I’ve never been a huge fan of Easter, but this has especially been true since I stopped believing in all the God stuff. I never stopped celebrating Christmas, but that’s because it’s easy to pretend Christmas is a secular holiday. I mean, it’s just some guy’s birthday. I celebrate Martin Luther King’s birthday and Abraham Lincoln’s, so why not Jesus’? Jesus was born today? Well, good for him! Bring on the loot!

But Easter is another story. Easter is when God brought his immaculately-conceived son back from the dead after he died to absolve mankind of our sins. Uh… okay… If you believe that, I can see why you want to mark the day with celebration and prayer. But if I’m not down with resurrection thing the other 364 days of the year, I don’t think I deserve to crash your party just for the sake of some hollowed-out chocolate bunnies or hard boiled eggs dipped in food coloring.

Revenge, however, justifies any hypocrisy in my book.

This past Christmas, Drew and I set a hard limit on how much we were allowed to spend on each other. See, between the 9 or so people in my family and the 9,000 or so in his, we were already spending more than we could afford on gifts, so we agreed to scale back our own Christmas so we could spend more on the other people on our lists. But when we opened our gifts, I discovered that Drew had gone over the limit by at least 50%.

“But the gifts in the stocking aren’t from me,” he explained. “They’re from Santa!” And somehow, on hearing that, I managed to suppress my rage. I guess I’m one of those people who doesn’t get mad, I get even… well, at least when getting mad would mean having to return Simpsons Hit & Run for Gamecube. If I’m a whore for anything, it’s my Nintendo.

For Easter this year, I made him promise that we wouldn’t buy each other anything at all. He stuck to it, and so did I, all the way until Easter morning. But when he woke up early on Sunday to do laundry, like he always does, I realized I was missing the perfect opportunity for payback. So I snuck out of the apartment, drove to the drugstore, and when he came back from the laundromat, there were chocolate bunnies, toys and a mini Easter egg hunt awaiting him.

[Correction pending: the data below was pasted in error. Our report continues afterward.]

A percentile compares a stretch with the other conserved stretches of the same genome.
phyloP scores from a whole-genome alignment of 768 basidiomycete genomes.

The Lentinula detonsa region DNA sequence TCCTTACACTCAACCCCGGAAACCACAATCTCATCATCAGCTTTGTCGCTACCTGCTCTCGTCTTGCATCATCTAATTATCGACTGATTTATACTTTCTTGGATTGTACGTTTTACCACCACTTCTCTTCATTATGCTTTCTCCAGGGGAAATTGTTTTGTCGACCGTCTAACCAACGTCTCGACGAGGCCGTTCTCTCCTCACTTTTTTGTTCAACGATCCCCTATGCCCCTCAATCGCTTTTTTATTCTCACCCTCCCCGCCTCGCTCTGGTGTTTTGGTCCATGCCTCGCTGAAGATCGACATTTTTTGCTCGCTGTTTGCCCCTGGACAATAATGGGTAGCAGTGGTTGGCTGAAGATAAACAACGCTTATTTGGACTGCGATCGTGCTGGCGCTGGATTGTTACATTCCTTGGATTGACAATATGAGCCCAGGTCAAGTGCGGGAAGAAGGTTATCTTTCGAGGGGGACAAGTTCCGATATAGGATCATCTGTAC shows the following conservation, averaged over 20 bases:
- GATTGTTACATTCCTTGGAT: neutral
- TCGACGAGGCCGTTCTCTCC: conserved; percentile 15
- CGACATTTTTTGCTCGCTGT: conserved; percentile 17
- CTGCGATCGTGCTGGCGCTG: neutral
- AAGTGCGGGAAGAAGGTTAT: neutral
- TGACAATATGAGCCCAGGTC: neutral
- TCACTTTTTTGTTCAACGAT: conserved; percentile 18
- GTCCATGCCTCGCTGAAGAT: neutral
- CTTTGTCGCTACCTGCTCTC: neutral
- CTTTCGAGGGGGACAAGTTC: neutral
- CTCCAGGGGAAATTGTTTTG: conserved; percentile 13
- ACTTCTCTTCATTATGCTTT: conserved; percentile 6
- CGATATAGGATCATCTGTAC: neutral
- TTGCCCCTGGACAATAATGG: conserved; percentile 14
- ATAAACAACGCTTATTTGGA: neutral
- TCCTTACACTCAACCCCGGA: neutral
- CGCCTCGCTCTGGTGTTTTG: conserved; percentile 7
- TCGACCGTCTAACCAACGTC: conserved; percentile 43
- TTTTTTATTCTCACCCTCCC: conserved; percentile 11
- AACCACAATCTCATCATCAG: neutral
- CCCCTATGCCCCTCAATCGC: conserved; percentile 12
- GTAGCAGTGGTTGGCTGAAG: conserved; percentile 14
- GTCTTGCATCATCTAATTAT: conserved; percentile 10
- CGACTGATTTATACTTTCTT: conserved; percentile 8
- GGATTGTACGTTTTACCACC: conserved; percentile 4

I could see him struggling to suppress his rage: “You’re in big trouble, Mister!”

“But I didn’t do anything!” I replied. “It was the Easter bunny!”

* * * * *

Our friends have a five-year-old daughter, and, being no more Christian than Drew and I, they managed to forget all about Easter until late Saturday night. They opened a FedEx from the grandparents, who had sent their granddaughter a basket full of Easter junk, and suddenly, they realized that they never got her any Easter junk of their own. So Grandma and Grandpa’s basket became the Easter Bunny’s, and they celebrated Christ’s resurrection by duping their daughter and robbing the grandparents of her gratitude.

When we went over to visit on Sunday afternoon, she was still on a mad sugar- and fictional character visit-rush, and she begged her dad to read the Easter Bunny’s card to her again. He picked up a card that said, “To our Granddaughter” and read the preprinted poem, ignoring Grandma and Grandpa’s handwritten note for their thankfully illiterate child. “I hope your day is filled with toys and fun and candy,” he ad libbed. “Love, the Bunny”.

Happy Rebirthday, Jesus.

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